Academic journal article Journal of International Business Research

The Effect of the Euro on European Equity Markets and International Diversification

Academic journal article Journal of International Business Research

The Effect of the Euro on European Equity Markets and International Diversification

Article excerpt


Interest in global investing has increased tremendously over the last two decades. Investors seek to reduce risk by diversifying globally. The risk reduction benefits hinge upon the relationships among international stock market indexes. Many research studies have shown that international diversification may provide risk reduction when an investor's portfolio is expanded to include foreign securities.

On January 1, 1999, the European Economic Community (EEC) introduced the Euro as the currency of eleven Member States of the European Union: i.e. Belgium, Germany, Spain, France, Ireland, Italy, Luxembourg, the Netherlands, Austria, Portugal and Finland. As a result of that, the national currencies of these countries ceased to exist. At the world level, the economic weight of the EEC has become roughly equal to that of the US. As a consequence, the euro is considered to be an alternative international currency to the dollar.

The introduction of the euro as a single currency (Euro) and the disappearance of currency risk implied that investors would be concerned with the benefits of diversification. Especially, if correlation coefficients among European equity markets are significantly increased, then diversification may fail to deliver the benefits which investors seek. The author found a significant increase in the correlation among stock returns between pre and post Euro periods. The results showed that diversification opportunities have largely decreased at a country level within the European Union for post euro periods. The author also tested the hypothesis that high correlation coefficients among equity markets (in the European Union) provided evidence of contagion or interdependence.


Diversification has become more important as financial markets have become increasingly global. Previously, investors who were investing in France, Germany and England had to recognize the exchange rate risk of these countries. However, on January 1, 1999, the Euro became the currency of these countries and the national currencies of these countries ceased to exist. The question that this paper intends to answer is if the introduction of the Euro has changed the exchange rate risk for the investors? To examine this question, we will analyze the effect of the Euro on the international market indexes and then examine the effects of the euro on U.S. investors' investment strategies.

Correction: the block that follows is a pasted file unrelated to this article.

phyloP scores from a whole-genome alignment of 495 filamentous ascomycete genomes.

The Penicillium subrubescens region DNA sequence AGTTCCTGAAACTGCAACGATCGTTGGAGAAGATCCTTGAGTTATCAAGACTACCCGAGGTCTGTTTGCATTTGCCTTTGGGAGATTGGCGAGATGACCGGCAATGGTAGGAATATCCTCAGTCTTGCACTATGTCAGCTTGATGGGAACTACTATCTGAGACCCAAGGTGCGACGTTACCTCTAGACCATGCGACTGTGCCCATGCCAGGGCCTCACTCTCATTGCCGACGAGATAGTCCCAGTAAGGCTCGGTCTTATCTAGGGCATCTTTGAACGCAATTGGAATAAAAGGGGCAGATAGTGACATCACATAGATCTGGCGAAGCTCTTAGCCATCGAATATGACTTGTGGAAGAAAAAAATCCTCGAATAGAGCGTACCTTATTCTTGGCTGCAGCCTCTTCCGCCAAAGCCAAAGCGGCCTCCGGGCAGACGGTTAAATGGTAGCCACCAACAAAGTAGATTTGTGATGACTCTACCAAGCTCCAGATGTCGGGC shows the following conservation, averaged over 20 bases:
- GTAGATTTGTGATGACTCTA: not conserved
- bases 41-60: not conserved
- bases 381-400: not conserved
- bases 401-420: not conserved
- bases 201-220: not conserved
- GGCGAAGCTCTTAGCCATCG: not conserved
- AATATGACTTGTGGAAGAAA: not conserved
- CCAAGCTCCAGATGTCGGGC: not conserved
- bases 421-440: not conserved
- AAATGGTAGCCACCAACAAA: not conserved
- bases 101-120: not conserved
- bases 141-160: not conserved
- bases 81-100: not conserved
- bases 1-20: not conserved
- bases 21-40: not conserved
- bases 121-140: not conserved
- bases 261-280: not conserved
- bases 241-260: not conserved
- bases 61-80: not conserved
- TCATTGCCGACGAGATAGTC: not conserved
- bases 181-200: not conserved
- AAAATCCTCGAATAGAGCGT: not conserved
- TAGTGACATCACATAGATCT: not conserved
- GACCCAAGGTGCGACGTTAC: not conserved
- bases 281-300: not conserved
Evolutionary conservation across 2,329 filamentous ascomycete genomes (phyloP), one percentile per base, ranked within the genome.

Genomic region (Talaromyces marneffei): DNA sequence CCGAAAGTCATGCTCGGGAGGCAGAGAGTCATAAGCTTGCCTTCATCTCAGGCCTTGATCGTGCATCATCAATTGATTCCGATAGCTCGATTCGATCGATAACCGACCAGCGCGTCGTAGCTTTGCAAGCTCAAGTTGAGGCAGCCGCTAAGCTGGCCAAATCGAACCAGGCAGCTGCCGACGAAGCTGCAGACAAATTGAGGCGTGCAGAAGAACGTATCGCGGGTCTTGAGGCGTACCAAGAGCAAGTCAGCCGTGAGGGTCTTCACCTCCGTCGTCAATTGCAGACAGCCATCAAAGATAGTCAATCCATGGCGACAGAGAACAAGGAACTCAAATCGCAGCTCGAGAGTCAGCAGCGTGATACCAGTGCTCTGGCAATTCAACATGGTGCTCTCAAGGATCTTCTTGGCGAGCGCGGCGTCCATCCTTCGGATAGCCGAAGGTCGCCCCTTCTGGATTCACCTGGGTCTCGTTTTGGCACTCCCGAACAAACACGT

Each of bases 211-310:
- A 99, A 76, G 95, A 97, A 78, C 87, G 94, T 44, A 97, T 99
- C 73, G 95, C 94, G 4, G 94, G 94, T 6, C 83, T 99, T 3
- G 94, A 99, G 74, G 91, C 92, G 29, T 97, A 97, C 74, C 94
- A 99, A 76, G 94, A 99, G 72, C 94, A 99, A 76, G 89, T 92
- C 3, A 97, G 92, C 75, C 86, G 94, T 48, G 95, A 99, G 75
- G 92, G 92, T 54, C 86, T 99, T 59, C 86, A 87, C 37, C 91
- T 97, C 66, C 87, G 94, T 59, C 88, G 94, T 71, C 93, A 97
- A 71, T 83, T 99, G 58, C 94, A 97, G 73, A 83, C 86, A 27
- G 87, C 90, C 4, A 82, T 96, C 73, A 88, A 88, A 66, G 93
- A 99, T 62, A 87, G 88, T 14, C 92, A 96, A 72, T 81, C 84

This first part of the paper addresses the impact of the Euro on portfolio diversification opportunities. In this study, the author found a significant increase in the correlation between the returns on any two stocks. Diversification opportunities within the Euro-area have thus been reduced. The culprit appears to be the disappearance of currency risk, rather than the convergence of economic and/or the homogenization of economic structures across the European member states. This development should eliminate pure country allocation strategies within Europe. If no other investment alternatives were available, the increased correlation coefficients would imply that international diversification does not benefit the European investors.

The second part of the paper tests the concept of contagion among European stock markets. Several empirical studies have shown that a significant increase occurred in the market co-movement after changes in financial or economic factors. Do these periods (pre and post Euro) of highly correlated stock market co-movement provide evidence of contagion or interdependence?

Finally, given the support for international diversification, has the introduction of the Euro as a single currency in Europe changed the dimensions of international portfolio diversification? Is it still possible to enhance risk-return relationships by investing in European Economic Community (EEC)?


The case for diversification was made in Markowitz's seminal article "Portfolio Selection" in which he presented the theory of efficient diversification of investments. …

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